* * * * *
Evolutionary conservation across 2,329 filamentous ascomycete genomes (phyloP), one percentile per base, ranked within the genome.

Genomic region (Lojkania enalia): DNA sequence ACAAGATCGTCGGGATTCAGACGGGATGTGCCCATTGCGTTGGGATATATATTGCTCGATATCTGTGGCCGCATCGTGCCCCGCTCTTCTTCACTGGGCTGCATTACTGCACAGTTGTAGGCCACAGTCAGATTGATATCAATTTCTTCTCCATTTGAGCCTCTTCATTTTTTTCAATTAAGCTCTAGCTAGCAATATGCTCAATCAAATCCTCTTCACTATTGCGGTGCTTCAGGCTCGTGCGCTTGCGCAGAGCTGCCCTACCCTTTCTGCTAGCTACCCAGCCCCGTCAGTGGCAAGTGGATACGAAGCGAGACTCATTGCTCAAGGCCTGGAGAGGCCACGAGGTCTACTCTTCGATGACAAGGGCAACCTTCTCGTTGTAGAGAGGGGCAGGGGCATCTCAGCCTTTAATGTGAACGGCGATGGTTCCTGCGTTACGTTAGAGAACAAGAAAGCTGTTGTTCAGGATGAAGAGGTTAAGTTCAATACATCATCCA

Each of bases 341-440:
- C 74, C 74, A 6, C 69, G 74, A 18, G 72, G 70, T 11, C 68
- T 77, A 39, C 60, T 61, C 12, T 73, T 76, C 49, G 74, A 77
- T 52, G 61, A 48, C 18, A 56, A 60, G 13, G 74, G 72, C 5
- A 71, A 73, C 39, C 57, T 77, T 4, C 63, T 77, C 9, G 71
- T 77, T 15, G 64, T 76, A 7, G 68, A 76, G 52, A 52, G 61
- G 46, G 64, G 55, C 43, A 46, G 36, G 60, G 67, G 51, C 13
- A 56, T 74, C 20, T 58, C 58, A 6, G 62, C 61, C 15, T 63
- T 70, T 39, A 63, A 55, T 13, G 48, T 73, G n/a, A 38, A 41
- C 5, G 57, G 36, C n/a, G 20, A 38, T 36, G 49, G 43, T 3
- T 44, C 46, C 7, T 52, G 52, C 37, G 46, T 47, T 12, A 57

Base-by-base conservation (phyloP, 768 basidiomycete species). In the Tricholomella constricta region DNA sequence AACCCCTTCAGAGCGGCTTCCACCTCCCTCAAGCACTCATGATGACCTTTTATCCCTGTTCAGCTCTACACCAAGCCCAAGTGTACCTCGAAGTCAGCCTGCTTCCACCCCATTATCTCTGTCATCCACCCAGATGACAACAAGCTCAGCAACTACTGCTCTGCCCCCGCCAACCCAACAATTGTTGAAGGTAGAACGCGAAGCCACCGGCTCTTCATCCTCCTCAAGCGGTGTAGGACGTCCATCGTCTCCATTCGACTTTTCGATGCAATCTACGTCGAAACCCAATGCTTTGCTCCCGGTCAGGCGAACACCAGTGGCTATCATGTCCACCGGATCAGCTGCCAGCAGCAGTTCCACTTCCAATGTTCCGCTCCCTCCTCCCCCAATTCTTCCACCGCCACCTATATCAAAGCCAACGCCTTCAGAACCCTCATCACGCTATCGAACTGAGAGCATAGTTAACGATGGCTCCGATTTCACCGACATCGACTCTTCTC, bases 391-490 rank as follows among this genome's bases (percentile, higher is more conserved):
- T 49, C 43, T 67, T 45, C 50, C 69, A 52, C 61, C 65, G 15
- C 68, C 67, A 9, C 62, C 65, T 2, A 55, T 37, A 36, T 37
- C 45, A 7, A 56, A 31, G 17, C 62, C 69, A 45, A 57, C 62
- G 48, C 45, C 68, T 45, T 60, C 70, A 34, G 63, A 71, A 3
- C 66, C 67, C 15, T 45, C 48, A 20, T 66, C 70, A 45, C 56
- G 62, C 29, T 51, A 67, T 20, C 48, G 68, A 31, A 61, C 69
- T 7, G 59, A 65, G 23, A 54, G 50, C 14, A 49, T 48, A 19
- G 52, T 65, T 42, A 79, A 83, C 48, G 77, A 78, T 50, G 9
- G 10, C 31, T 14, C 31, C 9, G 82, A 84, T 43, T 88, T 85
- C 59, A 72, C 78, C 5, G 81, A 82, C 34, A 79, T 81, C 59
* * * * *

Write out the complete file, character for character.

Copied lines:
Evolutionary conservation across 2,329 filamentous ascomycete genomes (phyloP), one percentile per base, ranked within the genome.

Genomic region (Lojkania enalia): DNA sequence ACAAGATCGTCGGGATTCAGACGGGATGTGCCCATTGCGTTGGGATATATATTGCTCGATATCTGTGGCCGCATCGTGCCCCGCTCTTCTTCACTGGGCTGCATTACTGCACAGTTGTAGGCCACAGTCAGATTGATATCAATTTCTTCTCCATTTGAGCCTCTTCATTTTTTTCAATTAAGCTCTAGCTAGCAATATGCTCAATCAAATCCTCTTCACTATTGCGGTGCTTCAGGCTCGTGCGCTTGCGCAGAGCTGCCCTACCCTTTCTGCTAGCTACCCAGCCCCGTCAGTGGCAAGTGGATACGAAGCGAGACTCATTGCTCAAGGCCTGGAGAGGCCACGAGGTCTACTCTTCGATGACAAGGGCAACCTTCTCGTTGTAGAGAGGGGCAGGGGCATCTCAGCCTTTAATGTGAACGGCGATGGTTCCTGCGTTACGTTAGAGAACAAGAAAGCTGTTGTTCAGGATGAAGAGGTTAAGTTCAATACATCATCCA

Each of bases 341-440:
- C 74, C 74, A 6, C 69, G 74, A 18, G 72, G 70, T 11, C 68
- T 77, A 39, C 60, T 61, C 12, T 73, T 76, C 49, G 74, A 77
- T 52, G 61, A 48, C 18, A 56, A 60, G 13, G 74, G 72, C 5
- A 71, A 73, C 39, C 57, T 77, T 4, C 63, T 77, C 9, G 71
- T 77, T 15, G 64, T 76, A 7, G 68, A 76, G 52, A 52, G 61
- G 46, G 64, G 55, C 43, A 46, G 36, G 60, G 67, G 51, C 13
- A 56, T 74, C 20, T 58, C 58, A 6, G 62, C 61, C 15, T 63
- T 70, T 39, A 63, A 55, T 13, G 48, T 73, G n/a, A 38, A 41
- C 5, G 57, G 36, C n/a, G 20, A 38, T 36, G 49, G 43, T 3
- T 44, C 46, C 7, T 52, G 52, C 37, G 46, T 47, T 12, A 57

Base-by-base conservation (phyloP, 768 basidiomycete species). In the Tricholomella constricta region DNA sequence AACCCCTTCAGAGCGGCTTCCACCTCCCTCAAGCACTCATGATGACCTTTTATCCCTGTTCAGCTCTACACCAAGCCCAAGTGTACCTCGAAGTCAGCCTGCTTCCACCCCATTATCTCTGTCATCCACCCAGATGACAACAAGCTCAGCAACTACTGCTCTGCCCCCGCCAACCCAACAATTGTTGAAGGTAGAACGCGAAGCCACCGGCTCTTCATCCTCCTCAAGCGGTGTAGGACGTCCATCGTCTCCATTCGACTTTTCGATGCAATCTACGTCGAAACCCAATGCTTTGCTCCCGGTCAGGCGAACACCAGTGGCTATCATGTCCACCGGATCAGCTGCCAGCAGCAGTTCCACTTCCAATGTTCCGCTCCCTCCTCCCCCAATTCTTCCACCGCCACCTATATCAAAGCCAACGCCTTCAGAACCCTCATCACGCTATCGAACTGAGAGCATAGTTAACGATGGCTCCGATTTCACCGACATCGACTCTTCTC, bases 391-490 rank as follows among this genome's bases (percentile, higher is more conserved):
- T 49, C 43, T 67, T 45, C 50, C 69, A 52, C 61, C 65, G 15
- C 68, C 67, A 9, C 62, C 65, T 2, A 55, T 37, A 36, T 37
- C 45, A 7, A 56, A 31, G 17, C 62, C 69, A 45, A 57, C 62
- G 48, C 45, C 68, T 45, T 60, C 70, A 34, G 63, A 71, A 3
- C 66, C 67, C 15, T 45, C 48, A 20, T 66, C 70, A 45, C 56
- G 62, C 29, T 51, A 67, T 20, C 48, G 68, A 31, A 61, C 69
- T 7, G 59, A 65, G 23, A 54, G 50, C 14, A 49, T 48, A 19
- G 52, T 65, T 42, A 79, A 83, C 48, G 77, A 78, T 50, G 9
- G 10, C 31, T 14, C 31, C 9, G 82, A 84, T 43, T 88, T 85
- C 59, A 72, C 78, C 5, G 81, A 82, C 34, A 79, T 81, C 59